RIYADH: Saudi petrochemicals giant SABIC said yesterday its net profits for the second quarter and first half of this year dived due to a sharp decline in product prices. SABIC net profit for the three months to June 30 slid by 68 percent to 2.1 billion riyals ($560 million) from a year earlier, the company said in a statement.
Profit for the first six months of the year plunged 55 percent to 5.5 billion riyals ($1.47 billion), it said. The slide in earnings was blamed on “lower average selling prices,” and a drop in profits made by its associates and joint ventures, said the largest listed company on the Saudi bourse.
Revenues from sales in the first half of the year dropped by 14 percent to $19.5 billion, reported SABIC, which is among the world’s 10 biggest chemical firms. State-owned energy conglomerate Aramco said in March it was buying the government’s 70-percent stake in SABIC for $69.1 billion, in a deal aimed at providing cash to finance the kingdom’s ambitious transformation program.
Aramco, the world’s most profitable company, is paying most of the price in cash over the next few years but has already raised a $12 billion loan from leading international banks. Saudi Arabia to start next phase of flour mill privatization.
Meanwhile, Saudi Arabia’s state grain buyer SAGO said it will start the next phase of the sale of its flour mills on Wednesday, which will see pre-qualified bidders perform due diligence and present financial offers. The sale is one of the first privatizations the kingdom is planning as part of a wide-reaching overhaul of its economy. It has attracted interest from some of the world’s largest agribusiness firms, including Archer Daniels Midland Co and Bunge Ltd.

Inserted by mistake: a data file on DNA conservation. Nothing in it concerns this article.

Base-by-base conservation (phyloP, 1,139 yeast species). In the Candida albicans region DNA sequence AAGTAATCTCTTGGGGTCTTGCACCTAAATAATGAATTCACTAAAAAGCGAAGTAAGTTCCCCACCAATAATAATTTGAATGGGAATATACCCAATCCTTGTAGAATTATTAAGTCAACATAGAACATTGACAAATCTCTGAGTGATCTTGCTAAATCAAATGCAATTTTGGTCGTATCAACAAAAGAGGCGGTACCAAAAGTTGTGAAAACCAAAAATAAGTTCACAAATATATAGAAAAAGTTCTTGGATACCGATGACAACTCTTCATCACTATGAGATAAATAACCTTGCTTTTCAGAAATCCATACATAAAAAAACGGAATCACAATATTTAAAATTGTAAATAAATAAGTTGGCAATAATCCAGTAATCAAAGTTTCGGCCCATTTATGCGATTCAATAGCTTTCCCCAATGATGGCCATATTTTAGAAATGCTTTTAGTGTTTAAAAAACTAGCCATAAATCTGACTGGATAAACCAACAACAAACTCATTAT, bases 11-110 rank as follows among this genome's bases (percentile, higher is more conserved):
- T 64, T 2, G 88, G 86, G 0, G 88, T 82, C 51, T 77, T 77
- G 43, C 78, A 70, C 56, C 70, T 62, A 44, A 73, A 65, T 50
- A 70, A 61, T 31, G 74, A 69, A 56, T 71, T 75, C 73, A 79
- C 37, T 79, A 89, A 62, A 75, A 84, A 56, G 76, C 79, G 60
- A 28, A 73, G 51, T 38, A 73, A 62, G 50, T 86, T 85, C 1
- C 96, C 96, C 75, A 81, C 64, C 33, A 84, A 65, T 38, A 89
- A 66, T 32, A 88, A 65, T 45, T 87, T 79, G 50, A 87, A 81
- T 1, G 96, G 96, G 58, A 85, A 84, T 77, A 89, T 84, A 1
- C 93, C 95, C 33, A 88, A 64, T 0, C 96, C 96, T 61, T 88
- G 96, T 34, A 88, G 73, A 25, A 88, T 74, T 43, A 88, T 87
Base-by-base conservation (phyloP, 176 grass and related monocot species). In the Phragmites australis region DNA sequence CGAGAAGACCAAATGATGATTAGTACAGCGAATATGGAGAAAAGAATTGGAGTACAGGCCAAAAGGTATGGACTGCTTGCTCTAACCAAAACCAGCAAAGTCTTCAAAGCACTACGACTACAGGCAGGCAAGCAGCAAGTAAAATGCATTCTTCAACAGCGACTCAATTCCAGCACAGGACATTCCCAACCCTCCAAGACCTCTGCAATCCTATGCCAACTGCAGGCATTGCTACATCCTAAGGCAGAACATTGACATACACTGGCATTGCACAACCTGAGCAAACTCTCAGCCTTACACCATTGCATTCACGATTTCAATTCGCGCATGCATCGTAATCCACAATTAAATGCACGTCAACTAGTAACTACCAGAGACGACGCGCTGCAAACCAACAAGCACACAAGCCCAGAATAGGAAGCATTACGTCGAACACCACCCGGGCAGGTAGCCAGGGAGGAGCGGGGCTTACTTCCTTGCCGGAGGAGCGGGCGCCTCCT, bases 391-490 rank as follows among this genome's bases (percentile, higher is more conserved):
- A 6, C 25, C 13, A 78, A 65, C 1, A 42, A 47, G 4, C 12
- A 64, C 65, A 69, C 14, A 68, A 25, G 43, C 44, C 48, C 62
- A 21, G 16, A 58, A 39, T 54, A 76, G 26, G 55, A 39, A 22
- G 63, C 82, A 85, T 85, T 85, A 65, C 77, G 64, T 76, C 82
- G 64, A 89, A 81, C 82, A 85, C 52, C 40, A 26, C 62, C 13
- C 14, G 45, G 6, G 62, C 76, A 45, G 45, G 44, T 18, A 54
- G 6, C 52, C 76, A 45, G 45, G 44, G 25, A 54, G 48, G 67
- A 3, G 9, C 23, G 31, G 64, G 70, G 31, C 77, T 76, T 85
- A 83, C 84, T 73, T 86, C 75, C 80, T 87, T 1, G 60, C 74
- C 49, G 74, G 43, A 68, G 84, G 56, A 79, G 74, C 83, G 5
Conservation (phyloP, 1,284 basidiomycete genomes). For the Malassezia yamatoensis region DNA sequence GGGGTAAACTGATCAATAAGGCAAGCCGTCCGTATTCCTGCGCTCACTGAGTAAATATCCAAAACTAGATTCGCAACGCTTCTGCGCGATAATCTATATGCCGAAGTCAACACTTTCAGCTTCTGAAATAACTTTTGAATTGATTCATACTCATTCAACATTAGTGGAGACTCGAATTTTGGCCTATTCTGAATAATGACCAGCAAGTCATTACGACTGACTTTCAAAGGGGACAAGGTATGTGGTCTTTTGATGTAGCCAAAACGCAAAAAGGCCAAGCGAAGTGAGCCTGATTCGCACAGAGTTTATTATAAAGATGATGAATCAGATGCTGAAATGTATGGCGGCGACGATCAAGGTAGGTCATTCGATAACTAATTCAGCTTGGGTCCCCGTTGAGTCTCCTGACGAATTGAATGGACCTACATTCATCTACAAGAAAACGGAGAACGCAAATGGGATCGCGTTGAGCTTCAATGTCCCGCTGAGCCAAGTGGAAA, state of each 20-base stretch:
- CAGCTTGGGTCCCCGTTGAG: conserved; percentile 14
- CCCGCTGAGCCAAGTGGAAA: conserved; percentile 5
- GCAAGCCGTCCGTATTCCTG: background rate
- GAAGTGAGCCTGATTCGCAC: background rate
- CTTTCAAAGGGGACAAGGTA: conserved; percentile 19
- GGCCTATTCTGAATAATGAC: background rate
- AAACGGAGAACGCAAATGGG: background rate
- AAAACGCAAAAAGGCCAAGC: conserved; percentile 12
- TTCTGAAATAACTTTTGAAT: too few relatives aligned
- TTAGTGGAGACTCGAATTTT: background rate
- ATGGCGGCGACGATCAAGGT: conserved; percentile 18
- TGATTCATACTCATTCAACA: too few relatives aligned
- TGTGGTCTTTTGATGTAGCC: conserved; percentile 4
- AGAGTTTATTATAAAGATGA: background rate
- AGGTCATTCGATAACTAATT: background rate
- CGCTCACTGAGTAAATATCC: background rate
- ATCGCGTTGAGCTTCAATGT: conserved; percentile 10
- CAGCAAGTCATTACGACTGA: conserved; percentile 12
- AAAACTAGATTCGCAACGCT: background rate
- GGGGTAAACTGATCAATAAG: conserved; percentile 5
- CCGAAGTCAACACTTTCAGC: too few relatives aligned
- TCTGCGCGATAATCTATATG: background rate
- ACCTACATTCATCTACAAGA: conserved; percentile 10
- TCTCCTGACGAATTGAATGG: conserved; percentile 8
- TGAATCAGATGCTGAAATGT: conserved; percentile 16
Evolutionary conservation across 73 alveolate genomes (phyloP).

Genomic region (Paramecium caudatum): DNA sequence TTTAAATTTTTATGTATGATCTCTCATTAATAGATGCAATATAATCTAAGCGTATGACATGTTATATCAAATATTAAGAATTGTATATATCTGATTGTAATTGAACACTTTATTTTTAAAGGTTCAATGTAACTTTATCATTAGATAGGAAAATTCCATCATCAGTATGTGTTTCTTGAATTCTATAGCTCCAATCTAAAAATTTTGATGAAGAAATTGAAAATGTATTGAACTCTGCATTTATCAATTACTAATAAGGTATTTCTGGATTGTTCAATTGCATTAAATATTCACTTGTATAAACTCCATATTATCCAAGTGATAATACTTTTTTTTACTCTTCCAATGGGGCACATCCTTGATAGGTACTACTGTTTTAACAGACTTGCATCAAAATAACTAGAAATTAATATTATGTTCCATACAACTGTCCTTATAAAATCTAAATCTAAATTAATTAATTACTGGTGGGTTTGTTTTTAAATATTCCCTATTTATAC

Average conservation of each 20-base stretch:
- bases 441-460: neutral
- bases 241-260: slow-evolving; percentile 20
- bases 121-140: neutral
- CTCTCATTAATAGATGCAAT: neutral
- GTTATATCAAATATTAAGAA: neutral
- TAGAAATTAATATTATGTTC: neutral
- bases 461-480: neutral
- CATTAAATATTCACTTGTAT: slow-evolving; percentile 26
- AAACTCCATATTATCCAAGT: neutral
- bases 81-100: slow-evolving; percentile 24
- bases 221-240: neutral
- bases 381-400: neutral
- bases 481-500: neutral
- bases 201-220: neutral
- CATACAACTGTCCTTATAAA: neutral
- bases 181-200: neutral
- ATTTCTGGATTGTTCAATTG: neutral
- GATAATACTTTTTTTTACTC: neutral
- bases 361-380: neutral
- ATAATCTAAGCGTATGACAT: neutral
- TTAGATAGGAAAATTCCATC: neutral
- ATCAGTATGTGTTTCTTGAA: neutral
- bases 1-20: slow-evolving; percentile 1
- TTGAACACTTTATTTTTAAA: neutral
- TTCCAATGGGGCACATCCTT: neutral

Still, Saudi Grains Organization (SAGO) in its statement yesterday did not name successful pre-qualified bidders from the first phase of the process last year. Privatization of the flour milling sector is seen as a litmus test for other large state asset sales to follow.
Large grain market players’ interest in SAGO’s mills comes as Saudi Arabia grows increasingly dependent on grain imports. The kingdom has become a major importer of wheat and barley since abandoning plans in 2008 to become self-sufficient – as farming in the desert was draining scarce water supplies. But grain industry sources have said the lengthy privatization process has since discouraged some potential bidders. – Agencies